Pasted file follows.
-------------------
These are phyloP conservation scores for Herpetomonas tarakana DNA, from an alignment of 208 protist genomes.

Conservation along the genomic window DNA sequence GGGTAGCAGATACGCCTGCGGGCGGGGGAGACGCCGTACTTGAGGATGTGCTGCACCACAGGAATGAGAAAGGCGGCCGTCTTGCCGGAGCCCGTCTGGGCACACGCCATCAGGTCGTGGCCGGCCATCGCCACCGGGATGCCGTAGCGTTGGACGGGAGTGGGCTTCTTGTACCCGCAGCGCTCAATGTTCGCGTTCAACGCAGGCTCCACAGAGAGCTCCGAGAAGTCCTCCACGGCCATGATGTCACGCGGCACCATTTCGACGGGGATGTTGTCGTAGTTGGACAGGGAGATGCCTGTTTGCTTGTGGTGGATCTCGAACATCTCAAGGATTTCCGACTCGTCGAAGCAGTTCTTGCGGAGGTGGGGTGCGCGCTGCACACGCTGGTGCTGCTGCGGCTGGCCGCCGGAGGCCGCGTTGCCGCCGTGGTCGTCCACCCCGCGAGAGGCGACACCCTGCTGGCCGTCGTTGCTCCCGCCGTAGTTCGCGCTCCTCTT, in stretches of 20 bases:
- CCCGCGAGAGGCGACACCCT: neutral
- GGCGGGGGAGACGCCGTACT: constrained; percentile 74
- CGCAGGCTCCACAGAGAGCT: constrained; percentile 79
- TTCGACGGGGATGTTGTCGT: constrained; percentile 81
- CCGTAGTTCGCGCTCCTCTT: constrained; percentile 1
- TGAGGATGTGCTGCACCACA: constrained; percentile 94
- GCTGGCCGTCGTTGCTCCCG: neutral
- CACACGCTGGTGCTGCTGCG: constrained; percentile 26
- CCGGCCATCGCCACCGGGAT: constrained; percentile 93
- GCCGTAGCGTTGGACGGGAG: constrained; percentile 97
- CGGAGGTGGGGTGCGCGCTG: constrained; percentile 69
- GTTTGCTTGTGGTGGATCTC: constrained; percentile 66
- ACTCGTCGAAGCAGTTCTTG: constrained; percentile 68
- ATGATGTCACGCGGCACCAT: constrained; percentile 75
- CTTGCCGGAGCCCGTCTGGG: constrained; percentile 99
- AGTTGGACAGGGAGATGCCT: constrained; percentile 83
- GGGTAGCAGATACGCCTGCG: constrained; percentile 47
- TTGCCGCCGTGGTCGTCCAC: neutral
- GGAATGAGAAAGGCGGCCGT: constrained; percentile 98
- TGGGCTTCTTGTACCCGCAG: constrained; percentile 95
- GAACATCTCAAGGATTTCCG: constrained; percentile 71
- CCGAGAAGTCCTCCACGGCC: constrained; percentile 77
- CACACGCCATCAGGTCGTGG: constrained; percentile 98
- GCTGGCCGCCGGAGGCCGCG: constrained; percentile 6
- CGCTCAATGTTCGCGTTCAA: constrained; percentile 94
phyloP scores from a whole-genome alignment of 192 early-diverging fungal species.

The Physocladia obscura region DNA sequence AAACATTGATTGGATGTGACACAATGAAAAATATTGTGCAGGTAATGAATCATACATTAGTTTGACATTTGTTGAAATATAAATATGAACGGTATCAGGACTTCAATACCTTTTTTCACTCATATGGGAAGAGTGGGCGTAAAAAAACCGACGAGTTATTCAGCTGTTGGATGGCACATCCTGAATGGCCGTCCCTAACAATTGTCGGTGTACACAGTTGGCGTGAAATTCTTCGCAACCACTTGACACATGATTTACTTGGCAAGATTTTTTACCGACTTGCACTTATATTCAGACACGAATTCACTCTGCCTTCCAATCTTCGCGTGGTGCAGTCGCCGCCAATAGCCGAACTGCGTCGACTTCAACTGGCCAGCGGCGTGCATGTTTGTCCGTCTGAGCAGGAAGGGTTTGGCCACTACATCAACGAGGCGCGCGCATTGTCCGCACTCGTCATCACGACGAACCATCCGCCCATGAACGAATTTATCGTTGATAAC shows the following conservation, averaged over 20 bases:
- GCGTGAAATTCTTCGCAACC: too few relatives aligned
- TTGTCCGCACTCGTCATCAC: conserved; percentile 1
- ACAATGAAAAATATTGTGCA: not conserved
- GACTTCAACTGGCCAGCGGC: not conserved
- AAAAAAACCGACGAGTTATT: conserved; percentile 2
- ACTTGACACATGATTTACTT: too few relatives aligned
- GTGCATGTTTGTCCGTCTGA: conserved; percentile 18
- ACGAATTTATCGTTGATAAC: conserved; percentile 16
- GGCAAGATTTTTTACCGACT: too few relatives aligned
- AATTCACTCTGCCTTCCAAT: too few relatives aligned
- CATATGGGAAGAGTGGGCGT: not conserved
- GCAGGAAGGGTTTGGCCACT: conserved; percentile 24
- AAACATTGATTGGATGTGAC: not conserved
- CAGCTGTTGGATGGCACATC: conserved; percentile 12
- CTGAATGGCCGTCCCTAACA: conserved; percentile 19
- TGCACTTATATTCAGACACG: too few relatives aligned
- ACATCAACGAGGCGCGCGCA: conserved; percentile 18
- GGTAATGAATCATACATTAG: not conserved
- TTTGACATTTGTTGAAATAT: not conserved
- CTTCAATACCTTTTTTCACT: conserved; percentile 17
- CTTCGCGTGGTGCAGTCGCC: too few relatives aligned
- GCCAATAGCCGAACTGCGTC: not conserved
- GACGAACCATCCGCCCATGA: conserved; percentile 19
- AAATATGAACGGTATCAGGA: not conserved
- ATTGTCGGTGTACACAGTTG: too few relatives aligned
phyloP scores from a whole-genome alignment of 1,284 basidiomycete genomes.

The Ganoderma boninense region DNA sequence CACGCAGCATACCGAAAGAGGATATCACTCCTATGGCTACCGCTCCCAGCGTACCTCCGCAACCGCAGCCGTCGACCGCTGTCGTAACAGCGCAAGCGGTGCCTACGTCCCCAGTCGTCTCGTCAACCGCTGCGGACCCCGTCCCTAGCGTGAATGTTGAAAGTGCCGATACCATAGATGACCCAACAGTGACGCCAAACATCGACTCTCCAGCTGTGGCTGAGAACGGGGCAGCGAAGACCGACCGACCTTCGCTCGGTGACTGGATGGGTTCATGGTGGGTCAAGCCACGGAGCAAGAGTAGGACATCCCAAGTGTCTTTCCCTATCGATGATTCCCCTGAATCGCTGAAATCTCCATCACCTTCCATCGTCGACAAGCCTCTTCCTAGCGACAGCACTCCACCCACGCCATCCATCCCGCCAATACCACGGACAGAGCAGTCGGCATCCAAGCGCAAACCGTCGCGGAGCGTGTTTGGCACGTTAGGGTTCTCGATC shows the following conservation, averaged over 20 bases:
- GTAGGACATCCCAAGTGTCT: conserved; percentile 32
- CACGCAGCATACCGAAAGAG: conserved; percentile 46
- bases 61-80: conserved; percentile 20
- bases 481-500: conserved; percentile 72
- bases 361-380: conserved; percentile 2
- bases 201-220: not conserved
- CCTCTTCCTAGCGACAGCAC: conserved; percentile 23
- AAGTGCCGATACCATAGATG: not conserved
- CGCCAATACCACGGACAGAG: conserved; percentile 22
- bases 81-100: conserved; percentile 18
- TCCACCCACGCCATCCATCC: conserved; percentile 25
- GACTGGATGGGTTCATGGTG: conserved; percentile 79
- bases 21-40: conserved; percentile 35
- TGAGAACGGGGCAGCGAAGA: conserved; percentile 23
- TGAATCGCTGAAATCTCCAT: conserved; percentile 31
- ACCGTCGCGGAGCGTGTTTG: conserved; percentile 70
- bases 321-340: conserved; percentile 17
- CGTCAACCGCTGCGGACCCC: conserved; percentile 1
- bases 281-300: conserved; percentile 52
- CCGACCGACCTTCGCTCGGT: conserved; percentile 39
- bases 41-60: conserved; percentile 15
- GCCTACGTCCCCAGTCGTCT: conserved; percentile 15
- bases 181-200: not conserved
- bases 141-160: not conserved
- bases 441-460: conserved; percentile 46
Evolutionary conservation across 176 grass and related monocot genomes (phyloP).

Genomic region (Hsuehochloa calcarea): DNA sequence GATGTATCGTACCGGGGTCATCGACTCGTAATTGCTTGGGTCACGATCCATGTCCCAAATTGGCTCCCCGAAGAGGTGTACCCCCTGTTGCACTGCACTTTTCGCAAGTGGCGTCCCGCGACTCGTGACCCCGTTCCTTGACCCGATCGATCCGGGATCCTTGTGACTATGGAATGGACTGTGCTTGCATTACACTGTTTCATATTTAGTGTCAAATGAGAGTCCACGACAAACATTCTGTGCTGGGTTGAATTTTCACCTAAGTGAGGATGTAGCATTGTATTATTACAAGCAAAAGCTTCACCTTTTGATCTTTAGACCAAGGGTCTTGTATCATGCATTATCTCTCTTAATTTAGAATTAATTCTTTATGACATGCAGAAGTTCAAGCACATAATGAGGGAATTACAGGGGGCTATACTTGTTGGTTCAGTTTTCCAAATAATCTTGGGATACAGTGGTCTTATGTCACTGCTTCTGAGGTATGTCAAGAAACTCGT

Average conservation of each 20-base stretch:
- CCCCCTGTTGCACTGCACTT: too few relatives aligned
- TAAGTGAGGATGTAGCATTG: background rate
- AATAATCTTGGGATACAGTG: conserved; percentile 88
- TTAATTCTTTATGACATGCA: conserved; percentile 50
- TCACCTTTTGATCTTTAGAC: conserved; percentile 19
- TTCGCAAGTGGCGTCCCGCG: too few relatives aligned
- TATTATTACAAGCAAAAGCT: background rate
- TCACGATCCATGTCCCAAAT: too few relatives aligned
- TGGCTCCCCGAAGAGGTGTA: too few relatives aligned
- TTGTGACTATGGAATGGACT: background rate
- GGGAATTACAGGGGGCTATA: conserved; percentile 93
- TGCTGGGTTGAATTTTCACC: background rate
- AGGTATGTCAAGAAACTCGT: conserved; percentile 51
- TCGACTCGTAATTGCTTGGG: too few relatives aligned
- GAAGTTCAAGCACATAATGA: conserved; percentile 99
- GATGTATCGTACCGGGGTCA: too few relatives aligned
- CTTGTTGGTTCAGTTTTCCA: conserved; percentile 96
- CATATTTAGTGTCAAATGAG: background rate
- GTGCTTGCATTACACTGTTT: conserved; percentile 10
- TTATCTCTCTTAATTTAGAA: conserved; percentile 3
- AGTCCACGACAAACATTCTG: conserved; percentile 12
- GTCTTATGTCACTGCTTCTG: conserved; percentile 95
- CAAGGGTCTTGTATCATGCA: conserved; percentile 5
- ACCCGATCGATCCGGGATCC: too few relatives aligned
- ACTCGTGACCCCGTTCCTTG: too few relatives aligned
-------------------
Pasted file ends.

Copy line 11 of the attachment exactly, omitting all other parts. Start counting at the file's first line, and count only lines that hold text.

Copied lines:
- CCGGCCATCGCCACCGGGAT: constrained; percentile 93